The other thing you want to keep in mind when working shorebirds is simply patience. Shorebirds flitter around. They will jump with a wave, fly 50 feet away, and then often come back again. They move around. They are about as frenetic of a species as there is. The key is to find an area that several different species are all working. This usually means that there is a large and diverse food source here – which of course is a good thing since all animals in the world are driven by just two things: food and sex.

Once this location is located, which with this bird was a section of the jetty that wasn’t being consistently bombarded with waves, I set up my camera, lay down, and wait. As the birds acclimate to you, they will go about their feeding seemingly oblivious to you. You will know it when you have been accepted as you might have birds just 3 feet from your lens. This happened several times while photographing on the jetty this morning. Sometimes it is of course necessary to move with the birds. But more often than not, you will find that if you chose an appropriate location, the birds will consistently come right back to you.

The image I chose to accompany this post about photographing shorebirds is of a ruddy turnstone practicing its morning yoga on the Second Avenue Jetty in Cape May, New Jeresey. You can see from this image just how effective getting low like this can be in terms of how you portray, and therefore how your audience views your subject.

 

Bring on the Stars!

Humans have always been fascinated by the stars. As far back as we are able to see into the anthropological past, humans have told stories, created myths, and interwoven their beliefs of heaven and religion with the stars. We have used the stars to track time, the changing of the seasons, and have used them to guide ourselves across the seemingly endless expanses of the oceans.

As an artist, I have always been fascinated with stars as well. From a photographic standpoint, not only do they stand as a captivating and beautiful subject matter in their own right, but they also make for an incredible way to breathe new life into oft photographed scenes of iconic landscapes and landmarks.

The image that I chose to accompany this article is of the Currituck Beach Lighthouse located in Corolla, North Carolina. This lighthouse stands watch over the northern most stretch of barrier islands known as the Outer Banks and is one of five lighthouses that stand sentinel along these world famous islands known by many a poor sailor as the Graveyard of the Atlantic.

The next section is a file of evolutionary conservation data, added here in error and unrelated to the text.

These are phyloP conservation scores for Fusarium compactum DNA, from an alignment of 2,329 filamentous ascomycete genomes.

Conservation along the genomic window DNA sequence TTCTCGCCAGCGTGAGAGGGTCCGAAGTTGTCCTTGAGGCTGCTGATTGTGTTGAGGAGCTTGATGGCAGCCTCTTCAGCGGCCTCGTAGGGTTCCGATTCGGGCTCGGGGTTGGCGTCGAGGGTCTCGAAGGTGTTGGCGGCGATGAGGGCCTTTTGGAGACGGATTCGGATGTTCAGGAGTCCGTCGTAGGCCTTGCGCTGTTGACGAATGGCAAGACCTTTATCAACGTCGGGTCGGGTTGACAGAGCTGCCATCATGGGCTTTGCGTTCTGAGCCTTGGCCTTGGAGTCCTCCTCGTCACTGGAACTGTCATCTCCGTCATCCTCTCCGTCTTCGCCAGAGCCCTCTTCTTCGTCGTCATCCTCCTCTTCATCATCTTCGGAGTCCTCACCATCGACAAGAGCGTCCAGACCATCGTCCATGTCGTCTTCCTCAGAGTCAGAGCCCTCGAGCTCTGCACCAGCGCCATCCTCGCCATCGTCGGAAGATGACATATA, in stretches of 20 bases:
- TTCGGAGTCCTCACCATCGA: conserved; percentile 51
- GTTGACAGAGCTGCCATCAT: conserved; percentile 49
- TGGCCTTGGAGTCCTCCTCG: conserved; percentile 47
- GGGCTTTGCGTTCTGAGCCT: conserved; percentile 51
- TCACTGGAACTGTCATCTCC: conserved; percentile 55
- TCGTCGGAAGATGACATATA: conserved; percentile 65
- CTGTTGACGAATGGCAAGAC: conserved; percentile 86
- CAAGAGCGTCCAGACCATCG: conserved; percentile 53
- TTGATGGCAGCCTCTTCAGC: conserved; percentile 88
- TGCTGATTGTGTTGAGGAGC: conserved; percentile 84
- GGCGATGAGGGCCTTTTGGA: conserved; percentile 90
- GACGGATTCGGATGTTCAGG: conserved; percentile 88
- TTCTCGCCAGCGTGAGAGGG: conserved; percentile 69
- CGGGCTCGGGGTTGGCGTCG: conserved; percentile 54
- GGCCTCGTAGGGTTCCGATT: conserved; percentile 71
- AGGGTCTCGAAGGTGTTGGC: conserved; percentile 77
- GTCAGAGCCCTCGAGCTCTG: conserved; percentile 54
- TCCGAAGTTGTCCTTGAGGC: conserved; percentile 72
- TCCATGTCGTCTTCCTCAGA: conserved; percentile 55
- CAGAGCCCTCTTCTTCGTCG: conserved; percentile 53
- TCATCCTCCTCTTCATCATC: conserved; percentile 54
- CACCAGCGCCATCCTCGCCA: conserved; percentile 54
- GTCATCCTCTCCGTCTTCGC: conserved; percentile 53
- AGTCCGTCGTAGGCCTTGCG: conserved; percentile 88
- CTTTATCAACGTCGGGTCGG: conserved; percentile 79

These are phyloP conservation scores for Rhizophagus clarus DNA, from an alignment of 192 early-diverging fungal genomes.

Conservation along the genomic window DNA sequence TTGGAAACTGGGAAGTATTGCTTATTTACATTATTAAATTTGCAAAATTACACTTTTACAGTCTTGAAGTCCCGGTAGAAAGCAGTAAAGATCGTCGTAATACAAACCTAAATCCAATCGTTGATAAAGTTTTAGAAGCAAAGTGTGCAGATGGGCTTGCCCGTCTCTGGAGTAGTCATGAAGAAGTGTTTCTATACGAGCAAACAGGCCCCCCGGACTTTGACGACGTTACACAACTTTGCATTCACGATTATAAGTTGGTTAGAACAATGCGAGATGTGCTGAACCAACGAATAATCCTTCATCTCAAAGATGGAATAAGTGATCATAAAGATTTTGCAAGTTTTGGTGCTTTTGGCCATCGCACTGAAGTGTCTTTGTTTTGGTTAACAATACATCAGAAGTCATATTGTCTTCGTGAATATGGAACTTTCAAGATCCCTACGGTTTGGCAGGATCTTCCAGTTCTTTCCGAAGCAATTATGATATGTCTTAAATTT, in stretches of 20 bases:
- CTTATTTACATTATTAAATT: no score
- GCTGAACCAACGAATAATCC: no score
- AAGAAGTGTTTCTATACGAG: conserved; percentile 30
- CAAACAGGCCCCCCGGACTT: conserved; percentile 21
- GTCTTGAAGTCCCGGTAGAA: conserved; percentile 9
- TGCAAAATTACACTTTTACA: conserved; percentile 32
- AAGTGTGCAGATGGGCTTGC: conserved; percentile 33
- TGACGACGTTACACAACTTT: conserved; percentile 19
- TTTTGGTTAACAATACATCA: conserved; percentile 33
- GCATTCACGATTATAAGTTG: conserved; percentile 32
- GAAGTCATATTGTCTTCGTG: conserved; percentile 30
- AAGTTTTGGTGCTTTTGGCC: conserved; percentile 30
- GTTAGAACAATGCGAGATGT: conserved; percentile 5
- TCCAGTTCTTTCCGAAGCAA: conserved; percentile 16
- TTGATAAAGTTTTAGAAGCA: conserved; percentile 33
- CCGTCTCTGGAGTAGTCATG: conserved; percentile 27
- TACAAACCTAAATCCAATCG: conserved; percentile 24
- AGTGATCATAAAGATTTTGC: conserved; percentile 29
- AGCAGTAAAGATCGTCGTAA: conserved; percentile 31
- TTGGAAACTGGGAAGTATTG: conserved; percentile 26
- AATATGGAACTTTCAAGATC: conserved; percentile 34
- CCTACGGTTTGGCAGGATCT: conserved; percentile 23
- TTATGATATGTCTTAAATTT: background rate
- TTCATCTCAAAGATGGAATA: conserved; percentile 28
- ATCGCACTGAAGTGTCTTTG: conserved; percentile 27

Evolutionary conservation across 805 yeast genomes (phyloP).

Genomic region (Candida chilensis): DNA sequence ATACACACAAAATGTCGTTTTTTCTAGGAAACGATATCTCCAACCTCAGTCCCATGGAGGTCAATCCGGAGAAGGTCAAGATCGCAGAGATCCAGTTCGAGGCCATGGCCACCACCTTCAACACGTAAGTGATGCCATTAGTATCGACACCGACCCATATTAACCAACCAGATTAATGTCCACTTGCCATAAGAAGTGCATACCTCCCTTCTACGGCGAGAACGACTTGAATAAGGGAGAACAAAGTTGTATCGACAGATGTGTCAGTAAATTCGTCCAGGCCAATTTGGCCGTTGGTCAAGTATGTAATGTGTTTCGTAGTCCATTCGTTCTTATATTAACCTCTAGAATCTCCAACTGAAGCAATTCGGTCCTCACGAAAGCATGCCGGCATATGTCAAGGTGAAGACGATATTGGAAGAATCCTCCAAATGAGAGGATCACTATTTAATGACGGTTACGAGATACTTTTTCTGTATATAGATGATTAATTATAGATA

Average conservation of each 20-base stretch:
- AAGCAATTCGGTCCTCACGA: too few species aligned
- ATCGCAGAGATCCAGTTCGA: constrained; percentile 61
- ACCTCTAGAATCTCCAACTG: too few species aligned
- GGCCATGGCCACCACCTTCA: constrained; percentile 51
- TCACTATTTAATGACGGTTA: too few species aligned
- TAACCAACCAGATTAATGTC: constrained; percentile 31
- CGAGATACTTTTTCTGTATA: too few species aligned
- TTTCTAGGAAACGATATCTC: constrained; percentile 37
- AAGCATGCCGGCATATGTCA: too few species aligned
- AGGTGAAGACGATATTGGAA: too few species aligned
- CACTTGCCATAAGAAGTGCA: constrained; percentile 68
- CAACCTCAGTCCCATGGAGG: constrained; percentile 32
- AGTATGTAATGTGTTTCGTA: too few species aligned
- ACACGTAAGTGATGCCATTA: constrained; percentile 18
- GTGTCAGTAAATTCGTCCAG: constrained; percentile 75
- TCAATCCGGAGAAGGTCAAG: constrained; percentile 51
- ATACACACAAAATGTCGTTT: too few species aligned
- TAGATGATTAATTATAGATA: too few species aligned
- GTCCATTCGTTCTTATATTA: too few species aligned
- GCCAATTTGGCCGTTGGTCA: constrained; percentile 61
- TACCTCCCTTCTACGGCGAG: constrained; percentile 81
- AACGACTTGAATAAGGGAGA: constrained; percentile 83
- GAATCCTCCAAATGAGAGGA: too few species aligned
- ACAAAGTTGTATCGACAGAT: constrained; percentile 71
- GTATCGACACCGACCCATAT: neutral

This particular image is the product of a month long personal project that I undertook last winter to photograph the Currituck Beach Light in a completely new and intriguing way. Like most iconic scenes, they have been photographed countless times by countless photographers. However, lighthouses like this are typically photographed from the same hand full of locations time and time again. A little fact that was unacceptable for me when I began to approach this project.

After realizing that I wanted to photograph this particular lighthouse at night, and there were a number of reasons that I made this decision, I spent many days scouting out the right location. I kayaked into narrow marsh creeks, I donned 5mm neoprene waders and pulled myself through frigid water and thigh high mud. I burned countless gallons of gas navigating my skiff through the Currituck Sound in search of that perfect composition. Once I found what I was looking for, it then became a matter of waiting for the right time to shoot this scene.

Shooting for Stars

When stars are going to factor heavily into your composition, you will find your best opportunities if you wait for a very clear night with little to no moonlight. Clouds of course can add a unique dimension to the night sky, however if you want maximum impact, a cloudless night is your best bet.

Similar to the watching for clouds and how that they might impact your night sky, you will also want to consider the moon as well. The larger the moon is in the sky, or the closer it is to your specific composition, the less stars that you will have to work with. Timing can be everything here if the moon is rising or setting in the same region as where you want to photograph. If this is the case, you will find that sometimes the ideal times to photograph are just one hour after the sun has set, or you may need to come back in at 3am for instance, once the moon has left the scene. For this reason, new moons are a great time to work.